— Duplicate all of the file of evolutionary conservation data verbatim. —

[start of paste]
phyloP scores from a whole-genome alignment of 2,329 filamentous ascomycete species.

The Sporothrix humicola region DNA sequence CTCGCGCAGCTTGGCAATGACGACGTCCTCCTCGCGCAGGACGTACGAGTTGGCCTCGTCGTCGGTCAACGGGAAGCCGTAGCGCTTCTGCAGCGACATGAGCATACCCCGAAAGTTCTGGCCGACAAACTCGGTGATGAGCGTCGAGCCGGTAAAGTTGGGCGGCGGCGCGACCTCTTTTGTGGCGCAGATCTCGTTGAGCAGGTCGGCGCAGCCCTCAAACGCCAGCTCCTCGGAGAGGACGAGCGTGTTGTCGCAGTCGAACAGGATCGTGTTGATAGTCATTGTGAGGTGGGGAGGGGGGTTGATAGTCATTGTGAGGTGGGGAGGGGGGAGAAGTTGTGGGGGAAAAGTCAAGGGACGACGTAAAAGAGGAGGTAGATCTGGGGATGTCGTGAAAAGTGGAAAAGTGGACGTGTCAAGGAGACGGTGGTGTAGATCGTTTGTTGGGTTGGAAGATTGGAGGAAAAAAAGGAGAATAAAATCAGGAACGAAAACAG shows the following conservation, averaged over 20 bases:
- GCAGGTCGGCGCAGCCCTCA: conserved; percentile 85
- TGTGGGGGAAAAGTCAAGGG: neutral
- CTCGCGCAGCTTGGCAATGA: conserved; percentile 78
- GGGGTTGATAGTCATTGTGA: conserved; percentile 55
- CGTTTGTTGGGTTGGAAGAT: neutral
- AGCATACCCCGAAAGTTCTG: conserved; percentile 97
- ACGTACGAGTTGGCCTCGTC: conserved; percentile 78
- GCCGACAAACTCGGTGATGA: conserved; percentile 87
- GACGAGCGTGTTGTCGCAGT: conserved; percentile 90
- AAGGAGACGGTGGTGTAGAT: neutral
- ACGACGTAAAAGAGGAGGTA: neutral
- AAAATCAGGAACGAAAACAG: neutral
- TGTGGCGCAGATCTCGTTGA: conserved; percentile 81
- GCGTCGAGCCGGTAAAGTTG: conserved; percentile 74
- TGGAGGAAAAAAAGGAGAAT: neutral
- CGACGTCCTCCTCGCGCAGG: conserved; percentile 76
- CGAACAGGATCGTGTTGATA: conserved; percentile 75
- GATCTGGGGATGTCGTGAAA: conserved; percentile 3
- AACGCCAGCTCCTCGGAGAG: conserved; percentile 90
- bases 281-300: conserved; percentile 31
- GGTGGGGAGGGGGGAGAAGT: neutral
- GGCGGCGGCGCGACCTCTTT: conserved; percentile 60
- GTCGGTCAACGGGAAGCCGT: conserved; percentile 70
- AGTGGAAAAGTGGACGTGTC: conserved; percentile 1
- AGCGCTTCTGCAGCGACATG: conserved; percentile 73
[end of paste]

phyloP scores from a whole-genome alignment of 2,329 filamentous ascomycete species.

The Sporothrix humicola region DNA sequence CTCGCGCAGCTTGGCAATGACGACGTCCTCCTCGCGCAGGACGTACGAGTTGGCCTCGTCGTCGGTCAACGGGAAGCCGTAGCGCTTCTGCAGCGACATGAGCATACCCCGAAAGTTCTGGCCGACAAACTCGGTGATGAGCGTCGAGCCGGTAAAGTTGGGCGGCGGCGCGACCTCTTTTGTGGCGCAGATCTCGTTGAGCAGGTCGGCGCAGCCCTCAAACGCCAGCTCCTCGGAGAGGACGAGCGTGTTGTCGCAGTCGAACAGGATCGTGTTGATAGTCATTGTGAGGTGGGGAGGGGGGTTGATAGTCATTGTGAGGTGGGGAGGGGGGAGAAGTTGTGGGGGAAAAGTCAAGGGACGACGTAAAAGAGGAGGTAGATCTGGGGATGTCGTGAAAAGTGGAAAAGTGGACGTGTCAAGGAGACGGTGGTGTAGATCGTTTGTTGGGTTGGAAGATTGGAGGAAAAAAAGGAGAATAAAATCAGGAACGAAAACAG shows the following conservation, averaged over 20 bases:
- GCAGGTCGGCGCAGCCCTCA: conserved; percentile 85
- TGTGGGGGAAAAGTCAAGGG: neutral
- CTCGCGCAGCTTGGCAATGA: conserved; percentile 78
- GGGGTTGATAGTCATTGTGA: conserved; percentile 55
- CGTTTGTTGGGTTGGAAGAT: neutral
- AGCATACCCCGAAAGTTCTG: conserved; percentile 97
- ACGTACGAGTTGGCCTCGTC: conserved; percentile 78
- GCCGACAAACTCGGTGATGA: conserved; percentile 87
- GACGAGCGTGTTGTCGCAGT: conserved; percentile 90
- AAGGAGACGGTGGTGTAGAT: neutral
- ACGACGTAAAAGAGGAGGTA: neutral
- AAAATCAGGAACGAAAACAG: neutral
- TGTGGCGCAGATCTCGTTGA: conserved; percentile 81
- GCGTCGAGCCGGTAAAGTTG: conserved; percentile 74
- TGGAGGAAAAAAAGGAGAAT: neutral
- CGACGTCCTCCTCGCGCAGG: conserved; percentile 76
- CGAACAGGATCGTGTTGATA: conserved; percentile 75
- GATCTGGGGATGTCGTGAAA: conserved; percentile 3
- AACGCCAGCTCCTCGGAGAG: conserved; percentile 90
- bases 281-300: conserved; percentile 31
- GGTGGGGAGGGGGGAGAAGT: neutral
- GGCGGCGGCGCGACCTCTTT: conserved; percentile 60
- GTCGGTCAACGGGAAGCCGT: conserved; percentile 70
- AGTGGAAAAGTGGACGTGTC: conserved; percentile 1
- AGCGCTTCTGCAGCGACATG: conserved; percentile 73